- Invest in water policy, institutional processes, and scientific innovations that enhance the incomes and livelihoods of women and marginalized groups to overcome the situation.
Mr. Osamu Kondo, Director, Secretariat of Water Cycle Policy Headquarters, Cabinet Secretariat, Japan, presentedthe Sound Water Cycle Policy in Japan and the cases of Kumamoto, Miyagi-Prefecture, and Hadano city, Yokohama Prefecture. He highlighted as following:
- Necessary to think of water in the water cycle and think of water as public nature.
- The institutional arrangement is essential at the national level to facilitate cooperation among authorities on water.
- A basin-level approach is also indispensable to put the national plan into practice. The water cycle management joined by all stakeholders should be adopted to recover/ maintain the sound water cycle.
- Data management is strongly recommended to facilitate evidence-based discussion. Science and technology are also helpful in clarifying the water cycle mechanism.
Dr. Ik-Jae (IJ) Kim, Director General, Chief Research Fellow, Water, and Land Research Group, Korea Environment Institute (KEI), shared current progress and challenges of National Water Reform in Korea. He firstly pointed out that five ministries and agencies fragmented past institutional architectures, which brought too many water-related Act (more than 80) and plan (more than 60). These also caused the duplication and lack of coordination in the river restoration projects. Secondly, Dr. Kim introduced the National Water Reform enforced on June 8, 2018. The reform merged work areas between the Ministry of Environment (MOE) and the Ministry of Land, Infrastructure, and Transport (MOLIT). It then appointed MOE to conduct the Integrated Water Resources management. Dr. Kim also shared the Korean Government enforced the Water Framework Act, in which the Prime Minister and the Public experts are the co-chairs, and introduced the 1st National Water Plan 2021-2030. It also aims to develop four river basin plans by June 2022.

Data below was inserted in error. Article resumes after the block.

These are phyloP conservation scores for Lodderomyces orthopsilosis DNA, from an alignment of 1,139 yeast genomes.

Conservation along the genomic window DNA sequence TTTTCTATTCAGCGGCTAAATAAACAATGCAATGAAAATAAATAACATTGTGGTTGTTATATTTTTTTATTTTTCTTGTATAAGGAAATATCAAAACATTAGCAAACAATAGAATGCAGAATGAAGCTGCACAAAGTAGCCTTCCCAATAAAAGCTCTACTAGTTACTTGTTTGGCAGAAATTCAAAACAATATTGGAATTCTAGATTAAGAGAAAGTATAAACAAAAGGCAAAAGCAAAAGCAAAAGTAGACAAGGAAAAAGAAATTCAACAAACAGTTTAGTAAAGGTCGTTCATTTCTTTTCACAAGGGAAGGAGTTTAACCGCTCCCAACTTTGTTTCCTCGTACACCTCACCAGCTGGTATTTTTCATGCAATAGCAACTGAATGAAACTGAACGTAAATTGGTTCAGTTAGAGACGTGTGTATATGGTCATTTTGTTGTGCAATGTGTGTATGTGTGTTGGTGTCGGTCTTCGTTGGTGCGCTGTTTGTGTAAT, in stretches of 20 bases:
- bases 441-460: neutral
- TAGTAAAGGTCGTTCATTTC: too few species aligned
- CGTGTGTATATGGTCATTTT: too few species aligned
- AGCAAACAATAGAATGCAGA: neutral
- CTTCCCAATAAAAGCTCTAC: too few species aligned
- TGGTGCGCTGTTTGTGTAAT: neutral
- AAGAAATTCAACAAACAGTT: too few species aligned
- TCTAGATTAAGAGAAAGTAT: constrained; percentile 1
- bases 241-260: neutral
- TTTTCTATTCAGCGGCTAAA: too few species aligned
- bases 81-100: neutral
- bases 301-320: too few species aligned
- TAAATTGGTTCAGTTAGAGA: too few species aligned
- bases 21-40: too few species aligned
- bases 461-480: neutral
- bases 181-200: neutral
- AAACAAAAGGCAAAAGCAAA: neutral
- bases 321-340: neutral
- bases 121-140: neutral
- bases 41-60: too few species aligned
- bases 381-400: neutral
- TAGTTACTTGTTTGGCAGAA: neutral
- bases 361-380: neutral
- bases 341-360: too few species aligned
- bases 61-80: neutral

Dr. Hans Dencker Thulstrup, Senior Programme Specialist for Water and Environmental Sciences, UNESCO Regional Science Bureau for Asia and the Pacific, introduced Assessing SDG progress from the stakeholder perspective. It aims to publish the evaluation about the water-related SDGs progress in Asia and the Pacific in terms of the water cycle. It then seeks to launch in the 4th APWS. As part of the cases, he introduced the instances summarized by JSC, IWMI, and JWF. He also called for the writing contributions from the audience to support the decision-making processes of the Heads of State and Government to achieve sound water cycle and water-related SDGs in Asia and the Pacific.
In the panel discussion, the speakers responded to the questions from the audience about the ways to overcome the data shortage to monitor the progress of water-related SDGs. They also discussed the necessary measures in the water cycle to overcome the adverse impacts of the COVID-19 Pandemic.
3 Key Action Proposals from the Asia Focus Water Cycle Management Session
Current Status and Vision for Wastewater Reclamation in Japan
Water Solutions for Building Resilience and Equitable Society:
Managing WATER on the Sound Water Cycle Policy
Current Progress and Challenges of National Water Reform in Korea
Assessing SDG progress from the stakeholder perspective
Q & A and Panel Discussion
Summary & Wrap Up
(Reporter: Yumiko Asayama, Manager)